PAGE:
Eyewitnesses told Egyptian media that around 8:45 a.m. local time, about 10 masked men with assault rifles, some dressed in military uniforms, emerged from vehicles and sprayed the bus with bullets.

Some of the gunmen went into the bus and continued to fire on the passengers, many of whom were women and children, according to the witnesses. The attack lasted just a few minutes, after which the attackers fled the scene. They governor of Minya said Egyptian police had launched a manhunt for the attackers and set up roadblocks in the region.

Khaled Mogahed, the Health Ministry spokesman, said the death toll stood at 28 but feared it could rise further. According to Copts United news portal, only three children survived the attack. It was not immediately known if most or all of the victims were children.

In April, ISIS suicide bombers struck hours apart at two Coptic churches in northern Egypt, killing 44 people and turning Palm Sunday services into scenes of horror and outrage at the government that led the president to call for a three-month state of emergency.
READ MORE HERE


Wednesday, May 24, 2017

BREAKING: Cairo Embassy warned of imminent terror attack.

ABC NEWS: The U.S. Embassy in Cairo issued a security warning about a potential threat posed by a group it referred to as a "terrorist organization."

"The embassy is aware of a potential threat posted on a website by the Hassm group, a known terrorist organization, suggesting some kind of unspecified action this evening," the embassy said in a security message. "The embassy has no further information about this potential threat but is in contact with Egyptian authorities."

Hassm is described as "a non-Salafi revolutionary jihadist group" that uses "violent insurgency tactics against Egyptian security forces, which they refer to as occupiers," according to the Terrorism Research & Analysis Consortium, a digital database of research and analysis focused on terrorism.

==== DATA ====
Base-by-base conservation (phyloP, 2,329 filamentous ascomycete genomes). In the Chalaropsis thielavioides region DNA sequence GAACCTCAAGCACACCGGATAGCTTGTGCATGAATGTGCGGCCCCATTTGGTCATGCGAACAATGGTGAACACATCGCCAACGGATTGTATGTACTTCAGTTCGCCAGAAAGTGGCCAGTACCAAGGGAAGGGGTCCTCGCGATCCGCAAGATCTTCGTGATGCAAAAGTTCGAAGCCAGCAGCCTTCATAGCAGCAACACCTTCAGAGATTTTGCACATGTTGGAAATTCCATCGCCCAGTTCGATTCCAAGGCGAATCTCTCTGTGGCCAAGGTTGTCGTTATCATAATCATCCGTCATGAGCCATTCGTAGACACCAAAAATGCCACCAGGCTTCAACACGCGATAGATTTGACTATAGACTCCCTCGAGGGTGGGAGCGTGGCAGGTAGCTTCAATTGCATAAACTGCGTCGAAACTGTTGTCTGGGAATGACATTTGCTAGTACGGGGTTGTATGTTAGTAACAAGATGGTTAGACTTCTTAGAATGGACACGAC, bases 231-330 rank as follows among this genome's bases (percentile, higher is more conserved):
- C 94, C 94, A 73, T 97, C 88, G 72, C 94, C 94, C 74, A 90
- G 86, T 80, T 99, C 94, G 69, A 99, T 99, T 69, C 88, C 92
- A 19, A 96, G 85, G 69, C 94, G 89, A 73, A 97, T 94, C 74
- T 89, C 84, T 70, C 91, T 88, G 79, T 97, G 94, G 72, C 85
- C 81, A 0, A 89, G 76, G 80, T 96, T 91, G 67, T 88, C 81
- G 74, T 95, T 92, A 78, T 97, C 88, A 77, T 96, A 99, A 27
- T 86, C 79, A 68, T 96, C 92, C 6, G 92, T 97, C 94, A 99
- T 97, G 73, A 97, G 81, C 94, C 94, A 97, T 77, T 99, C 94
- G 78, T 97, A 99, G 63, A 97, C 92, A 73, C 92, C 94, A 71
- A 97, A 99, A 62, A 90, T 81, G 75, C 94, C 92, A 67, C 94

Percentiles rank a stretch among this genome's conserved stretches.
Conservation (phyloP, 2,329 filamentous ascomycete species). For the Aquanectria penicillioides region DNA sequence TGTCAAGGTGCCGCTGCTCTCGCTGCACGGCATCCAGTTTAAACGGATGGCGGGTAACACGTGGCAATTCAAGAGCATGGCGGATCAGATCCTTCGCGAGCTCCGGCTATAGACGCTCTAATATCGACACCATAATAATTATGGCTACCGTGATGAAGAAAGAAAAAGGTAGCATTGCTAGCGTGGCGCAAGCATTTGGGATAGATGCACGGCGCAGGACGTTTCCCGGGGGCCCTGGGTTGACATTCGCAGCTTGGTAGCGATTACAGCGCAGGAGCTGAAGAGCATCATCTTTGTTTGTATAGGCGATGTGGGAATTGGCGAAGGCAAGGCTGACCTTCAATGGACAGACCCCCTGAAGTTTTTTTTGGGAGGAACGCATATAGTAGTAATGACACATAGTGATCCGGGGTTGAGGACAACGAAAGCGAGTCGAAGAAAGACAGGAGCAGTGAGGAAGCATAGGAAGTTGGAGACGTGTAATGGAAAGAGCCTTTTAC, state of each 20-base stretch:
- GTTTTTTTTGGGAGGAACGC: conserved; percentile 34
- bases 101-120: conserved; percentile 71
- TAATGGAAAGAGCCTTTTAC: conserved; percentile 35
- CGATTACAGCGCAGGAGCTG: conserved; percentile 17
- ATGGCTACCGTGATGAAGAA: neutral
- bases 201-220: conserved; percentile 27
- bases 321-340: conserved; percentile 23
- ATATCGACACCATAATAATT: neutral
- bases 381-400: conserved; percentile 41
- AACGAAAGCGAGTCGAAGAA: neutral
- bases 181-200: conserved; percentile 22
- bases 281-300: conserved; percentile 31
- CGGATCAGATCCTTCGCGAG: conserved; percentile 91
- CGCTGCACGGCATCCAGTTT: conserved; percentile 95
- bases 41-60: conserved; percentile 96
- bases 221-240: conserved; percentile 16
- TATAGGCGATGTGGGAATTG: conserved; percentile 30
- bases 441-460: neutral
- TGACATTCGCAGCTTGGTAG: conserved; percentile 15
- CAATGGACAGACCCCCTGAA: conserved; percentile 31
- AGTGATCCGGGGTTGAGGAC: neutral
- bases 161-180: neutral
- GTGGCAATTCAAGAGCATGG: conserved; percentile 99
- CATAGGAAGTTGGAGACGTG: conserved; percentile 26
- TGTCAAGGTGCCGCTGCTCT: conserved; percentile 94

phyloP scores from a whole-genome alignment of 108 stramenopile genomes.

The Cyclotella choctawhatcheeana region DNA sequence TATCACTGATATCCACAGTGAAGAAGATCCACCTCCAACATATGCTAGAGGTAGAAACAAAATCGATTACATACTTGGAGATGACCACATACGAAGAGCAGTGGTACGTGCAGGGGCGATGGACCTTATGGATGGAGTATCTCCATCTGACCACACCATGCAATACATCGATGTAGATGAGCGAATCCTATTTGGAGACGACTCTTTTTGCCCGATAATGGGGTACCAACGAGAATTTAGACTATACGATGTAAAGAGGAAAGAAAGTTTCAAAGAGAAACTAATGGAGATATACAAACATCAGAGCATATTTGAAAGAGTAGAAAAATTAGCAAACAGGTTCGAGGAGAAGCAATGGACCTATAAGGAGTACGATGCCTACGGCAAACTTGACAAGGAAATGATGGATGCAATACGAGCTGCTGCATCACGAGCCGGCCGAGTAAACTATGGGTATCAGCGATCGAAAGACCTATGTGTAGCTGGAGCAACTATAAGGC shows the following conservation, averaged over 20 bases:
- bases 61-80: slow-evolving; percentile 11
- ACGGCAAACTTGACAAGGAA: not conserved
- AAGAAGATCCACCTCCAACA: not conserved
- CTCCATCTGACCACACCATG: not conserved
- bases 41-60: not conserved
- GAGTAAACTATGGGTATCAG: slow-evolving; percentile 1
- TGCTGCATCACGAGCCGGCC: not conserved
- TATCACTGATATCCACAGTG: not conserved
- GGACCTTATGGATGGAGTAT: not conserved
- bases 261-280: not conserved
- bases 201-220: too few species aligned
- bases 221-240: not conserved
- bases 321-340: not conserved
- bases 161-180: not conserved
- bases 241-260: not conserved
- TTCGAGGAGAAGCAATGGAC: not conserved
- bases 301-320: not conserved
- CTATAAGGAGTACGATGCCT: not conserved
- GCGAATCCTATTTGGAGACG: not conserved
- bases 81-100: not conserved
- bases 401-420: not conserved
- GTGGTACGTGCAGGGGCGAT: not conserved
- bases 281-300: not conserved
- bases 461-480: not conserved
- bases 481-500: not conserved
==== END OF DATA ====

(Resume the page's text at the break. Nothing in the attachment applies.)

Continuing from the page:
Hasam is a splinter group of the Muslim Brotherhood, a Sunni Islamist organization and political party, according to TRAC.

The message urges Americans living in Egypt to follow security guidelines provided by the State Department for dealing with possible threats.

"U.S. citizens should continue to follow sound security practices and adhere to the security guidelines provided in the travel warning for Egypt issued by the State Department on Dec. 23, 2016," according to the message.

READ MORE HERE

Monday, May 22, 2017

US State department issues warning after Manchester exp!osion


JUST IN: U.S. Embassy London issues emergency message after Manchester Arena incident urging U.S. citizens "heed guidance from local authorities"http://abcn.ws/2ruwTec


Thursday, May 18, 2017

U.S. airstrike targets pro-Syrian government forces.


ABC NEWS: U.S. officials say an American airstrike has hit pro-Syrian government forces in southern Syria as they were setting up fighting positions in a protected area.

The officials say the strike near Tanf hit a tank and a bulldozer and forces there, but it was not clear if they were Syrian army troops or other pro-government allies.